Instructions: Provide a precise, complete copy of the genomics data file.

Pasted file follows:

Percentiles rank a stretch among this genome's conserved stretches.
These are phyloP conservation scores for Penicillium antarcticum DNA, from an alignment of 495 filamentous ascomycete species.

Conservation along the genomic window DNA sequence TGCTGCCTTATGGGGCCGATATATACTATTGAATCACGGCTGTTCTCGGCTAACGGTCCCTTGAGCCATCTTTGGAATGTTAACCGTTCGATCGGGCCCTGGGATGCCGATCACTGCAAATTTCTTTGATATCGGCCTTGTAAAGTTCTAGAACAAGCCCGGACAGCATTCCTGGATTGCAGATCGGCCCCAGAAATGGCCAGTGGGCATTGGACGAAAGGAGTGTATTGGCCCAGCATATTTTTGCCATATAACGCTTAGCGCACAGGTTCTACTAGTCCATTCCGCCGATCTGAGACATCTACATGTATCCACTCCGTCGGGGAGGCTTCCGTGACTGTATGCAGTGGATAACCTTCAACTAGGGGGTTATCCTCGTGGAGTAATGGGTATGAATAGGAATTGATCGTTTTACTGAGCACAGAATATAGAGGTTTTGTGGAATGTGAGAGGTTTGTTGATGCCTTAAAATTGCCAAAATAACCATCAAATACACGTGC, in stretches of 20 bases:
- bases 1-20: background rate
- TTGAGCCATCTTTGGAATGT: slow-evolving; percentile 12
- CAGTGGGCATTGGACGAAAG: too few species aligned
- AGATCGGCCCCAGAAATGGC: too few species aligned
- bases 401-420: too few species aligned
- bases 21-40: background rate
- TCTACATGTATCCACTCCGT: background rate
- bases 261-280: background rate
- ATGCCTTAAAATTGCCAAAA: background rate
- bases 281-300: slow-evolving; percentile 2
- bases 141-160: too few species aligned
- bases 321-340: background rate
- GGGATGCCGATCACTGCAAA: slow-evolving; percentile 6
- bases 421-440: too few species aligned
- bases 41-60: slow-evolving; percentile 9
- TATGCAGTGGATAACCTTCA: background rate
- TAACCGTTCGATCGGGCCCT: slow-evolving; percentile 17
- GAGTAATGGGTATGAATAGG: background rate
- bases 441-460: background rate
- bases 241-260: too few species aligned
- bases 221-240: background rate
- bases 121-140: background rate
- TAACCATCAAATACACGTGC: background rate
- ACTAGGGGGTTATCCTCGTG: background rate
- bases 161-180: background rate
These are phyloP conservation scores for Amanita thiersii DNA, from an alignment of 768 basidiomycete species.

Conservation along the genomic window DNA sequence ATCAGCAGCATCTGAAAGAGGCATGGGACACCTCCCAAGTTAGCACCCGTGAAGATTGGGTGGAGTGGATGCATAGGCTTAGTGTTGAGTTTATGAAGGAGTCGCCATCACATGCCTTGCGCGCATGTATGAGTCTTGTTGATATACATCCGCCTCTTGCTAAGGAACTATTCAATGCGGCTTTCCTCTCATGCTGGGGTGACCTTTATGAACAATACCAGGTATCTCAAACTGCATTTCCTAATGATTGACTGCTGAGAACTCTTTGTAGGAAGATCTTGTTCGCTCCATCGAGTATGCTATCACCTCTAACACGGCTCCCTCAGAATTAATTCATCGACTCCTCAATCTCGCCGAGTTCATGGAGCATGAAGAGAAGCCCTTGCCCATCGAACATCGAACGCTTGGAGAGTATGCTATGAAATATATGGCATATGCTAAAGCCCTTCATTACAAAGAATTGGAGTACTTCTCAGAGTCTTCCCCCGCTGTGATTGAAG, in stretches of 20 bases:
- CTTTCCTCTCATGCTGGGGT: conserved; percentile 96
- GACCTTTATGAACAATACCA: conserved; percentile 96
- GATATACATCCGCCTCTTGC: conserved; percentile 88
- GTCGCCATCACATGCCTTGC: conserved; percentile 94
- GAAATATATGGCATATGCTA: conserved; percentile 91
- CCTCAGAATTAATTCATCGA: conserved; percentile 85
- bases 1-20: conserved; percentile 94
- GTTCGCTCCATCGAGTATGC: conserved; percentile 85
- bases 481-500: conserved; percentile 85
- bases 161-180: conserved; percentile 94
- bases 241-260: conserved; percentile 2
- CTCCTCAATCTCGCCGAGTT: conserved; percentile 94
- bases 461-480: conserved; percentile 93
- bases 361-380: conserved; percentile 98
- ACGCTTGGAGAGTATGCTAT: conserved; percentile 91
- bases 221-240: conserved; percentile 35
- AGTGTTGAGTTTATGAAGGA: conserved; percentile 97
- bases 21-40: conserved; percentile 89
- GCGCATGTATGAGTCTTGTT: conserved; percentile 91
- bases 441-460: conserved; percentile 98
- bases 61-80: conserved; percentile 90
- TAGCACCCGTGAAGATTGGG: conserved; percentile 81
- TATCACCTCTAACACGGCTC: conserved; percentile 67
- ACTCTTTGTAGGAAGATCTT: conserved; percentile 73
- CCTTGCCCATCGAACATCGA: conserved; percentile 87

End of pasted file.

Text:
Percentiles rank a stretch among this genome's conserved stretches.
These are phyloP conservation scores for Penicillium antarcticum DNA, from an alignment of 495 filamentous ascomycete species.

Conservation along the genomic window DNA sequence TGCTGCCTTATGGGGCCGATATATACTATTGAATCACGGCTGTTCTCGGCTAACGGTCCCTTGAGCCATCTTTGGAATGTTAACCGTTCGATCGGGCCCTGGGATGCCGATCACTGCAAATTTCTTTGATATCGGCCTTGTAAAGTTCTAGAACAAGCCCGGACAGCATTCCTGGATTGCAGATCGGCCCCAGAAATGGCCAGTGGGCATTGGACGAAAGGAGTGTATTGGCCCAGCATATTTTTGCCATATAACGCTTAGCGCACAGGTTCTACTAGTCCATTCCGCCGATCTGAGACATCTACATGTATCCACTCCGTCGGGGAGGCTTCCGTGACTGTATGCAGTGGATAACCTTCAACTAGGGGGTTATCCTCGTGGAGTAATGGGTATGAATAGGAATTGATCGTTTTACTGAGCACAGAATATAGAGGTTTTGTGGAATGTGAGAGGTTTGTTGATGCCTTAAAATTGCCAAAATAACCATCAAATACACGTGC, in stretches of 20 bases:
- bases 1-20: background rate
- TTGAGCCATCTTTGGAATGT: slow-evolving; percentile 12
- CAGTGGGCATTGGACGAAAG: too few species aligned
- AGATCGGCCCCAGAAATGGC: too few species aligned
- bases 401-420: too few species aligned
- bases 21-40: background rate
- TCTACATGTATCCACTCCGT: background rate
- bases 261-280: background rate
- ATGCCTTAAAATTGCCAAAA: background rate
- bases 281-300: slow-evolving; percentile 2
- bases 141-160: too few species aligned
- bases 321-340: background rate
- GGGATGCCGATCACTGCAAA: slow-evolving; percentile 6
- bases 421-440: too few species aligned
- bases 41-60: slow-evolving; percentile 9
- TATGCAGTGGATAACCTTCA: background rate
- TAACCGTTCGATCGGGCCCT: slow-evolving; percentile 17
- GAGTAATGGGTATGAATAGG: background rate
- bases 441-460: background rate
- bases 241-260: too few species aligned
- bases 221-240: background rate
- bases 121-140: background rate
- TAACCATCAAATACACGTGC: background rate
- ACTAGGGGGTTATCCTCGTG: background rate
- bases 161-180: background rate
These are phyloP conservation scores for Amanita thiersii DNA, from an alignment of 768 basidiomycete species.

Conservation along the genomic window DNA sequence ATCAGCAGCATCTGAAAGAGGCATGGGACACCTCCCAAGTTAGCACCCGTGAAGATTGGGTGGAGTGGATGCATAGGCTTAGTGTTGAGTTTATGAAGGAGTCGCCATCACATGCCTTGCGCGCATGTATGAGTCTTGTTGATATACATCCGCCTCTTGCTAAGGAACTATTCAATGCGGCTTTCCTCTCATGCTGGGGTGACCTTTATGAACAATACCAGGTATCTCAAACTGCATTTCCTAATGATTGACTGCTGAGAACTCTTTGTAGGAAGATCTTGTTCGCTCCATCGAGTATGCTATCACCTCTAACACGGCTCCCTCAGAATTAATTCATCGACTCCTCAATCTCGCCGAGTTCATGGAGCATGAAGAGAAGCCCTTGCCCATCGAACATCGAACGCTTGGAGAGTATGCTATGAAATATATGGCATATGCTAAAGCCCTTCATTACAAAGAATTGGAGTACTTCTCAGAGTCTTCCCCCGCTGTGATTGAAG, in stretches of 20 bases:
- CTTTCCTCTCATGCTGGGGT: conserved; percentile 96
- GACCTTTATGAACAATACCA: conserved; percentile 96
- GATATACATCCGCCTCTTGC: conserved; percentile 88
- GTCGCCATCACATGCCTTGC: conserved; percentile 94
- GAAATATATGGCATATGCTA: conserved; percentile 91
- CCTCAGAATTAATTCATCGA: conserved; percentile 85
- bases 1-20: conserved; percentile 94
- GTTCGCTCCATCGAGTATGC: conserved; percentile 85
- bases 481-500: conserved; percentile 85
- bases 161-180: conserved; percentile 94
- bases 241-260: conserved; percentile 2
- CTCCTCAATCTCGCCGAGTT: conserved; percentile 94
- bases 461-480: conserved; percentile 93
- bases 361-380: conserved; percentile 98
- ACGCTTGGAGAGTATGCTAT: conserved; percentile 91
- bases 221-240: conserved; percentile 35
- AGTGTTGAGTTTATGAAGGA: conserved; percentile 97
- bases 21-40: conserved; percentile 89
- GCGCATGTATGAGTCTTGTT: conserved; percentile 91
- bases 441-460: conserved; percentile 98
- bases 61-80: conserved; percentile 90
- TAGCACCCGTGAAGATTGGG: conserved; percentile 81
- TATCACCTCTAACACGGCTC: conserved; percentile 67
- ACTCTTTGTAGGAAGATCTT: conserved; percentile 73
- CCTTGCCCATCGAACATCGA: conserved; percentile 87